Op-Ed: Closing the Digital Divide
By Ben Doko, Local Activist
In the midst of the devastating COVID-19 pandemic, Washington’s communities have had to totally rethink the way we live our lives. With our schools, workplaces, and even some medical care going fully online, fast and reliable internet access is an absolute necessity for modern life.
Thanks to important technological advances like 5G internet making our new way of life possible, we are on the brink of a smarter, more connected nation than ever before. To fully realize the possibilities of this new economy, we cannot let internet access be available only to our wealthy residents. Ensuring our lower-income communities have access to this innovation must be a priority.
5G internet and widespread broadband access is the foundation we need to deploy Internet of Things (IoT) technology across our state, or the network of physical objects like appliances and home maintenance systems all connected by the internet. More advanced internet will also enable important innovations like smart cities with advanced electric grids that can better regulate the flow of traffic, avoid power outages during major storms, and use energy in a greener and more efficient way.
Our nation’s rapidly emerging 5G smart economy can also improve the health of everyday people through telemedicine, or remote diagnosis and medical treatment. Staff at the American Medical Association estimate that anywhere from 60 to 90 percent of U.S. physicians now offer telemedicine services, compared to just 14 percent in 2016. Telemedicine can expand a patient’s care options beyond their geographic location, which is especially beneficial to low-income patients who may not live near a hospital or a particular specialist. 5G internet will make sure telemedicine operations run smoothly by providing more reliable image and audio quality.
In addition, 5G can boost existing mobile internet networks like 4G, which is crucial for our low-income residents. Low-income residents are more likely to rely on mobile broadband as their primary internet source.
Broadband access for all, no matter your income level, is a critical component to our nation’s new 5G economy yet accessibility remains a problem. In 2019, Pew Research Center reported that half of Americans who did not have broadband internet at home cited high costs as a major factor. Pew also found that only 56 percent of Americans who earn less than $30,000 per year have home broadband internet, but that percentage goes up to 92 for Americans who make $75,000 or more. In an age where nearly everything is online, this is unacceptable.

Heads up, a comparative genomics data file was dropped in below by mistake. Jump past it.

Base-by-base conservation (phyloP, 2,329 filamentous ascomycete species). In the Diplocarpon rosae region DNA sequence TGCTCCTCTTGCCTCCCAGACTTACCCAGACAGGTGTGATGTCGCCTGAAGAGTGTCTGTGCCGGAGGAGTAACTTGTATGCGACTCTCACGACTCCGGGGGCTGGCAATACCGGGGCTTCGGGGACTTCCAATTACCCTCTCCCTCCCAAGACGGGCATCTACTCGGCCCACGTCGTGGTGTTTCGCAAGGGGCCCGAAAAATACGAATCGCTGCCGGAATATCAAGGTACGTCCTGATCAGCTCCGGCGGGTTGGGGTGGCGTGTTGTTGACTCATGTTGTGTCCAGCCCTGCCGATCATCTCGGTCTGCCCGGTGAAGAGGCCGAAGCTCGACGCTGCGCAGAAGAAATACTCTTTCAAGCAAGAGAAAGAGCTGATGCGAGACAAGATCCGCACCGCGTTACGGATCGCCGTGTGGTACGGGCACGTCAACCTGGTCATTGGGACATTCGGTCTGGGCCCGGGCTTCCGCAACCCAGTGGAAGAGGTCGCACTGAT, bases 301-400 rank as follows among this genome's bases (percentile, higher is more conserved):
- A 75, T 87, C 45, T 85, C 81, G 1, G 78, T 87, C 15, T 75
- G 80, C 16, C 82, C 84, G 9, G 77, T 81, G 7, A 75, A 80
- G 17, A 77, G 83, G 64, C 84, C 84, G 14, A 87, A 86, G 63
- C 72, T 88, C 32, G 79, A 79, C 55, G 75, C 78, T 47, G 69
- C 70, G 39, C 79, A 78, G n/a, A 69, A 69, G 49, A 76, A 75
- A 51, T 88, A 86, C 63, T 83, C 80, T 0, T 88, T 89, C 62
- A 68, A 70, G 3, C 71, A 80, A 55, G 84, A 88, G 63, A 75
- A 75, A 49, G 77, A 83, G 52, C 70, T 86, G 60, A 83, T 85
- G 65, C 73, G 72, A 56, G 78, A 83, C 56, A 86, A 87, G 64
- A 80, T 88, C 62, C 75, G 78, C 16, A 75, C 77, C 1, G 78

Luckily, federal leaders are already working on cost-effective policies to increase access to broadband and 5G. By enabling construction of middle mile fiber optic cables along existing utility power lines, internet service providers can use this infrastructure to expand to unreached places. President Biden and Congress are also pushing for more subsidies and funding to keep internet access affordable and widespread. Washington’s own Sen. Maria Cantwell is on the frontlines of this revolution, advocating for middle mile infrastructure construction and working diligently to include crucial subsidies for broadband expansion the COVID-19 relief bills.
While our leaders in Washington can do a lot to expand broadband access, it’s clear that we need to utilize all possible solutions to bridge this divide. Fortunately, our business community is also ready and willing to take on this challenge. Both SpaceX and Amazon’s bold plans to build satellites will help bring broadband to more Americans and increase industry competition. In a groundbreaking effort, Microsoft’s Airband Initiative will leverage unused gaps between active TV channels in certain spectrum bands called TV white spaces to further expand broadband access. Even better, companies like Ligado are building national networks with unused spectrum that will support 5G and IoT technology for everyone. We should encourage these kinds of innovations that will close the digital divide while increasing healthy competition between providers to lower prices and improve internet service quality.
As we enter this revolution of connectivity, we need to ensure low-income communities have the same resources that wealthier communities have. By combining robust public policy with technological innovation, we can finally bridge the digital divide.
Ben Doko is a local activist who volunteers for progessive causes nationwide and works in the hospitality industry. He is originally from Jakarta, Indonesia and has lived in the Seattle area since 2000.